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Boat Blog: East End Revelations…..

Posted by indigodream on 19 July, 2010

Sunday 18th July

Apologies – no photos today, we forgot the cameras – d’oh!

Aha, so you want to know who murdered/had affairs with/hid the bodies on ‘Eastenders’. OK, Bradley is Dirty Den’s lovechild by one of the Slater girls……

Oof, that’s enough of that, how about I tell you about the real revelation. We cruised what I think is called the ‘East London’ ring today (Limehouse basin – Limehouse cut – Duckett’s cut – Regent’s Canal – Limehouse Basin). It was great – much more interesting, and scenic, than we expected, even though we’ve cruised its constituent parts many times.

Today we welcomed Richard’s mum, Renia, together with his sister, Alina, and brother-in-law Rysiek. We haven’t had a family cruise for ages and it was lovely to see them. You can tell that they don’t cruise very often – they always bring their own drinking water, as if Indigo Dream was a dodgy foreign country 🙂

We had a very relaxed start – we’d decided to travel up to the boat on Sunday morning – not too early, after all, Sainsbury’s in Greenwich doesn’t open until 11am (though you can ‘browse’ i.e. fill your basket from 10.30am). We filled our basket and had time for coffee and cake at the instore Starbucks – what a splendid place. It would be the perfect superstore apart from it’s horrifying lack of a hot chicken counter – probably could not afford the juice as this store is a Chetwood design claiming to be Britain’s first low-energy supermarket – write up here.

The weekend works on the Blackwall Tunnel caused us some pain on the trip there and back – the diversions are byzantine. Nonetheless we got to the boat before midday – plenty of time to get to know a few more of our neighbours at the marina, show one of them around the boat and have a nosey around his. Adrian owns nb City Of Sheffield which has an interesting provenance, having once been owned by actor and canal enthusiast David Suchet. It’s very lavish inside, with ornate carvings in the richly varnished panels, deep red furnishings and tasselled pelmets. Anyone who’s seen Indigo Dream will know that we prefer a light, modern finish but we always appreciate seeing different styles. Not a boat for Richard, though he was ok standing in the hatches.

The family arrived around 12.30pm and we finally set off around 12.45pm – we’ve logged the time as we’ve been trying to work out whether this ring would be possible in an evening – hmm, probably not, to get the best from it I think we’d need to allow a long afternoon or short day.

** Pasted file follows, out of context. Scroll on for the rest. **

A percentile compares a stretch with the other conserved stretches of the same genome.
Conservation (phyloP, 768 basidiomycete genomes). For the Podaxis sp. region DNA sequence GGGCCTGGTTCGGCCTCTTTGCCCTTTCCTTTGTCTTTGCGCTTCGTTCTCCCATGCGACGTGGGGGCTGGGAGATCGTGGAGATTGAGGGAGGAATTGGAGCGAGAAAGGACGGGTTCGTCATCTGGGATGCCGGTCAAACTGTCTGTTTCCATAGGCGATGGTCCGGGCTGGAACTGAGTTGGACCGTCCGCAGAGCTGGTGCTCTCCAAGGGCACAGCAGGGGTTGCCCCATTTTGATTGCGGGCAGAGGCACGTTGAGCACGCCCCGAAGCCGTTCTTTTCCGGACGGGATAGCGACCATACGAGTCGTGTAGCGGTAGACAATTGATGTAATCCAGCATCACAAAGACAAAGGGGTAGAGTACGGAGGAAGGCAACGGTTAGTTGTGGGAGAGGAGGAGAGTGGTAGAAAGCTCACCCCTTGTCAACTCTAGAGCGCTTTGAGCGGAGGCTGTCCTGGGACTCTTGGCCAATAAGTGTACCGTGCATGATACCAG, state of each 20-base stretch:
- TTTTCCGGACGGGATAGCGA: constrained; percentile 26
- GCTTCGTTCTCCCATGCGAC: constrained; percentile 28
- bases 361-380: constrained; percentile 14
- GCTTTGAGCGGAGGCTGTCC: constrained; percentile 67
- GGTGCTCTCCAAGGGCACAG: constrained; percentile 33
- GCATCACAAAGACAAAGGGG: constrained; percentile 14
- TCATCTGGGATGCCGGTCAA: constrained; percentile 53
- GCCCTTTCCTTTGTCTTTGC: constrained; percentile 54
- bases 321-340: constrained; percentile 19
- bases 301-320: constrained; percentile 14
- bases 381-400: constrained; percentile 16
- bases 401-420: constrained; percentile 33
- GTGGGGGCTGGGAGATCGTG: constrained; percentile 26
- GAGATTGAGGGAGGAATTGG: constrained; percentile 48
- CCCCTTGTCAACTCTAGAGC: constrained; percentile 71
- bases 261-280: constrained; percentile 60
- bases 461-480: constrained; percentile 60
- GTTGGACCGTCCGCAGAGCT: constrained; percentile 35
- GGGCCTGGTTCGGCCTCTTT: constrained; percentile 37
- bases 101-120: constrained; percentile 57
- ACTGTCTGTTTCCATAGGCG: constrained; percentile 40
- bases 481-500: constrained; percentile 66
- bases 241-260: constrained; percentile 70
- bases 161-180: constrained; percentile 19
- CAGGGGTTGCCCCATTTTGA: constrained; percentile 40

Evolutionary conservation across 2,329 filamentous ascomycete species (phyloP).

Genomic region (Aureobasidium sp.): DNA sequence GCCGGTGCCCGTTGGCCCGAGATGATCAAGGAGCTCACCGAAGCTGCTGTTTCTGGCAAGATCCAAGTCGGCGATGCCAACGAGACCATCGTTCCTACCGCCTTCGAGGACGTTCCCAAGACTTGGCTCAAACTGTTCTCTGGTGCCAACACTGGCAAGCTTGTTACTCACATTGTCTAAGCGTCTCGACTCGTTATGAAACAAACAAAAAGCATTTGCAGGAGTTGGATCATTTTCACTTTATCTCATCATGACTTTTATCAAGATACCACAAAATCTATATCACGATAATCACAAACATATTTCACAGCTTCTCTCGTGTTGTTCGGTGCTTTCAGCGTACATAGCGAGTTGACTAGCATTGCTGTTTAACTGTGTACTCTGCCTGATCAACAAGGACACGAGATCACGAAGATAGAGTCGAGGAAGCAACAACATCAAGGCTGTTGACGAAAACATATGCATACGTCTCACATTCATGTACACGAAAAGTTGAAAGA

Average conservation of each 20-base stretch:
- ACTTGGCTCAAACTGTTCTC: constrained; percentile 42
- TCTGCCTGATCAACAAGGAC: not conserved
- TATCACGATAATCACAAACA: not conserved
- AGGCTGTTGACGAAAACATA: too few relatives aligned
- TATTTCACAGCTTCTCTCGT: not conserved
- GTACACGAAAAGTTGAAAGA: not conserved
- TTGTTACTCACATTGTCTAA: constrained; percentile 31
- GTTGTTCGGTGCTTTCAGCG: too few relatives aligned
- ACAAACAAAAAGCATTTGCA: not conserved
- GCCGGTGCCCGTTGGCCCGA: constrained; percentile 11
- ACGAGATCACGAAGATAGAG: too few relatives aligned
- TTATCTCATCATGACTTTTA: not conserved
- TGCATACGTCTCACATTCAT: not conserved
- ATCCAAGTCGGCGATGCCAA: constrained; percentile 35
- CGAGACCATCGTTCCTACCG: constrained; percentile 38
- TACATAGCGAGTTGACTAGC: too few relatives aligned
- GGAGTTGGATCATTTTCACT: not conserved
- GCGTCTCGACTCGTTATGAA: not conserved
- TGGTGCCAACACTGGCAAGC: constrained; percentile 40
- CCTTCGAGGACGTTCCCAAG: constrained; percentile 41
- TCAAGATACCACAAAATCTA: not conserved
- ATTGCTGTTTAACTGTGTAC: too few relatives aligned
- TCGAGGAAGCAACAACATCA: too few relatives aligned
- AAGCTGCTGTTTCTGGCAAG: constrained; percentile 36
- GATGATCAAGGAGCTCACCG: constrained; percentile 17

I had my first go at moving Indigo Dream off the mooring today – it wasn’t the smoothest move but I didn’t sink anyone at the marina so that’s a result – more practice needed I think!

We set off along Limehouse Cut – it was a very fine day and the cut looked great – you’d never believe that we were in the bowels of Tower Hamlets! Mind you, the car was still in the canal – I wonder who’s responsible for removing it? I now see the helpful locals have been throwing bricks onto the car roof – I’m not sure why – it defies explanation, like most moronic acts of vandalism!

We cruised past Bow Locks today, going up a stretch that we haven’t cruised for a few years now. We admired the unique buildings on Three Mills island. There has been a tidal mill here since ancient times though I’m not sure when the current building were constructed – there are many and complex layers of history here. The mills have been used to process many disparate substances, from flour to gunpowder! There was a good museum/visitor centre on the site – I wonder if it’s still open? We definitely need an update!

The Bow Back Rivers have been closed for a long while now – partly because of olympic security and partly because of the construction of new bridges and whatnot over the canal which might make for unsafe cruising. We resisted the temptation to unhook the boom blocking the navigation and carried on up the Lee Navigation though Richard did have his flashing orange light ready. I was surprised to see that the south side of the olympic ‘island’ was still industrial and somewhat derelict – I’d assumed that the whole island was to be given over the olympics. Maybe that bit will be done later. But as we cruised further north the olympic stadium’s steel skeleton became increasingly apparent.

One of the highlights of the day was mooring up just by the northern sewer outfall (marked as a footbridge) and having a stroll along the footpath to “view tube”  which gives a stunning views of the emerging olympic site – including the crown of the olympic stadium, the wing of the aquatic centre and the speedy curves of the velodrome. There are also comprehensive maps and guides and a little cafe for weary walkers and cyclists. We caught a glimpse of the Bow Back Rivers here and spotted bright orange security rib cruising along – apparently theft of metals from the adjacent site (especially copper cables) has been an issue so no doubt the ODA’s security team are ready to repel pirates coming across.

We had a lengthy wander around – Richard has been working on the enabling works for the olympics so he’s quite familiar with the site and was able to point out many of it’s interesting features (from an engineer’s perspective). Sadly we didn’t get a good view of ‘his’ bit of the site – it was blocked by some portacabins – a reminder of just how many people there are working on this site.